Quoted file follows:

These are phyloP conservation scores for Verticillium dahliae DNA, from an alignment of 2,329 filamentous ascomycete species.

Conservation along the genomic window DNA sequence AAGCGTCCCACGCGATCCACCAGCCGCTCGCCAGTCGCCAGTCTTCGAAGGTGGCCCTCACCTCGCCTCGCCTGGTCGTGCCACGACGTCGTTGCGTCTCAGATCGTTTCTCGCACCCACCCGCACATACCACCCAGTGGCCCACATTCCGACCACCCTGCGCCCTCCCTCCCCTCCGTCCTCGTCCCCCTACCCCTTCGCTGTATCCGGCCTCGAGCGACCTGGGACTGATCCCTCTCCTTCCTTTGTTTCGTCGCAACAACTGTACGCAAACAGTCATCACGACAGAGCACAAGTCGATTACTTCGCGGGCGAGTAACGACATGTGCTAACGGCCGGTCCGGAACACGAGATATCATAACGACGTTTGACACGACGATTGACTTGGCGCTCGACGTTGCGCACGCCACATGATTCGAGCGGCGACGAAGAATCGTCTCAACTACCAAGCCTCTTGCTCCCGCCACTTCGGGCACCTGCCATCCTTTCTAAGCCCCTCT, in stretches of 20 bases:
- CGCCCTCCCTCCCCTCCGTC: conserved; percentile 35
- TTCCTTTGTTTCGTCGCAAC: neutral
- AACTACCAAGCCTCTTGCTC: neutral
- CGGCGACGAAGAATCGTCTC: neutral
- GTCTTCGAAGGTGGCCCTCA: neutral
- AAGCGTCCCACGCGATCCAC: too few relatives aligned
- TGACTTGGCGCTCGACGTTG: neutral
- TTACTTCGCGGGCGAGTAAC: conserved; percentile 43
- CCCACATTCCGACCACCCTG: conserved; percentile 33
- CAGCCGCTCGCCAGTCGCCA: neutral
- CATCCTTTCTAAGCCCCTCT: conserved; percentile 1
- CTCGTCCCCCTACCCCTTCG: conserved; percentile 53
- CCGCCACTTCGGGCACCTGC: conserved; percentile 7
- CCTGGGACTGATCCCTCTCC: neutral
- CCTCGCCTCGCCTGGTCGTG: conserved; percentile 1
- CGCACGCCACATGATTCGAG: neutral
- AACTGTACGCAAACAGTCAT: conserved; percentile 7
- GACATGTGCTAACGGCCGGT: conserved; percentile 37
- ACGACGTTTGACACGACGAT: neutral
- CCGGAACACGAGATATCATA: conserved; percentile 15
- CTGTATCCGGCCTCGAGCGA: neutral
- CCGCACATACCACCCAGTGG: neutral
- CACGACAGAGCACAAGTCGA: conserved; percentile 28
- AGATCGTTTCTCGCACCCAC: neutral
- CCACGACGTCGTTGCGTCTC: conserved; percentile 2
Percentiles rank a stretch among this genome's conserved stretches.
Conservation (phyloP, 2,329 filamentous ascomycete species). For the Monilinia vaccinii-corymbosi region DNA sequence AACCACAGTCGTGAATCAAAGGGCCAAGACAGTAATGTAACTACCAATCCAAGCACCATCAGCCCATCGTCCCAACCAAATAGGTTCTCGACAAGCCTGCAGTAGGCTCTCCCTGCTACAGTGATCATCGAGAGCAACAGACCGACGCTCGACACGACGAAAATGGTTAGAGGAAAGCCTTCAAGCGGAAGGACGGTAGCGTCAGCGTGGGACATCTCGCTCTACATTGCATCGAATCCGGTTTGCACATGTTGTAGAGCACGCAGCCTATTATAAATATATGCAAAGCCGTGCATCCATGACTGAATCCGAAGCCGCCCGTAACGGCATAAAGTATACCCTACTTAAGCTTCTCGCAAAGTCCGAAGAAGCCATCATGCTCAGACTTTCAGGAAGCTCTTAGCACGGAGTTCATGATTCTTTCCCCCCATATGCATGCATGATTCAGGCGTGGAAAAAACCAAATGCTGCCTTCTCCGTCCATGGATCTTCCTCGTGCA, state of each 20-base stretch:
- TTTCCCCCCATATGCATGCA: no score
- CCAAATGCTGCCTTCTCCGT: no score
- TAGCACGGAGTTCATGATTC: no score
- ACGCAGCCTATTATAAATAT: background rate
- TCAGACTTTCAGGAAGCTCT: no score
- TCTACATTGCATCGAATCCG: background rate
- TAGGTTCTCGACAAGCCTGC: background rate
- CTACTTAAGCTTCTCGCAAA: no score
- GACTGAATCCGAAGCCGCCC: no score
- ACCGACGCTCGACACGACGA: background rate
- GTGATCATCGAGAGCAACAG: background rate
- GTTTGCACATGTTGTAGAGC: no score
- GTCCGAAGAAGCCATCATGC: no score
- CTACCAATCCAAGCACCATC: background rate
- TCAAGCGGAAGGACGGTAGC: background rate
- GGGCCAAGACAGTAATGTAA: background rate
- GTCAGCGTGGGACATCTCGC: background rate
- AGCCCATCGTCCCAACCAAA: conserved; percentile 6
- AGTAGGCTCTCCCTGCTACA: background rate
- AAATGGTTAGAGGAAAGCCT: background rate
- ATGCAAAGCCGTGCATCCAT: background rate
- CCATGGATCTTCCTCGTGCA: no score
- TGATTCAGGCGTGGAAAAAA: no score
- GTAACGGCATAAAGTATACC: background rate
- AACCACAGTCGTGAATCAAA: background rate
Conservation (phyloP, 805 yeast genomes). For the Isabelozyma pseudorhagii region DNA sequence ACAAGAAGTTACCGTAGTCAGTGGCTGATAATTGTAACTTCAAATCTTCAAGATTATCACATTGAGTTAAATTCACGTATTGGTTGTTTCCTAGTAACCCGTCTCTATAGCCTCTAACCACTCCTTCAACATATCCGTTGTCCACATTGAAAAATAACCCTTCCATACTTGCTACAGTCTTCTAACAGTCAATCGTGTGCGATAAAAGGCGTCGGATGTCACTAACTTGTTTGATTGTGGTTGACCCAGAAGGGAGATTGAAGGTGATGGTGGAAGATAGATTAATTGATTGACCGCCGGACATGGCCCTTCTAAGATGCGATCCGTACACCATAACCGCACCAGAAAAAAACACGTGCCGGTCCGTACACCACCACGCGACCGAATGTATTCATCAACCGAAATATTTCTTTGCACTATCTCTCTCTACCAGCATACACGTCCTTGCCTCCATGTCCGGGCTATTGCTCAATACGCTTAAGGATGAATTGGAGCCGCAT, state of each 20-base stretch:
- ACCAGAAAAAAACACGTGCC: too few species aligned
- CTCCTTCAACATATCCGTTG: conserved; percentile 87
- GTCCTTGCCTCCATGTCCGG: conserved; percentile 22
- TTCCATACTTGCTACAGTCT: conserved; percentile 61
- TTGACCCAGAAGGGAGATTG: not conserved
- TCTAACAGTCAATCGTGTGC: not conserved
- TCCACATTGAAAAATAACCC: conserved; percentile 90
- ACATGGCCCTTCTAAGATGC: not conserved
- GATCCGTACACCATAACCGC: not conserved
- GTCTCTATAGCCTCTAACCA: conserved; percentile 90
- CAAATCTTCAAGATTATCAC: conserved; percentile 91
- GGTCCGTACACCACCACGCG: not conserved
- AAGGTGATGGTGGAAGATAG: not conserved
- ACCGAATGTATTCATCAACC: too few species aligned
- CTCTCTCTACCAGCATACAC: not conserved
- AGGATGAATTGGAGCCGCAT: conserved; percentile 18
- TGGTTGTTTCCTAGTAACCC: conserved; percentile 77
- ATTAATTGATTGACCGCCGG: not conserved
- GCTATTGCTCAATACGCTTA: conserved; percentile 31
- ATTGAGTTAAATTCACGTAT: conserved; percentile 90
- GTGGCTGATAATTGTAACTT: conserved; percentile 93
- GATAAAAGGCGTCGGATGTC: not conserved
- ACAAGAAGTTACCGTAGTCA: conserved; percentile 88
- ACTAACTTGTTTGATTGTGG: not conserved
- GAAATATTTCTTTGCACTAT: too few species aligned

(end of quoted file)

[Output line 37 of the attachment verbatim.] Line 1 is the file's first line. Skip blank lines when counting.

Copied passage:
- CTACTTAAGCTTCTCGCAAA: no score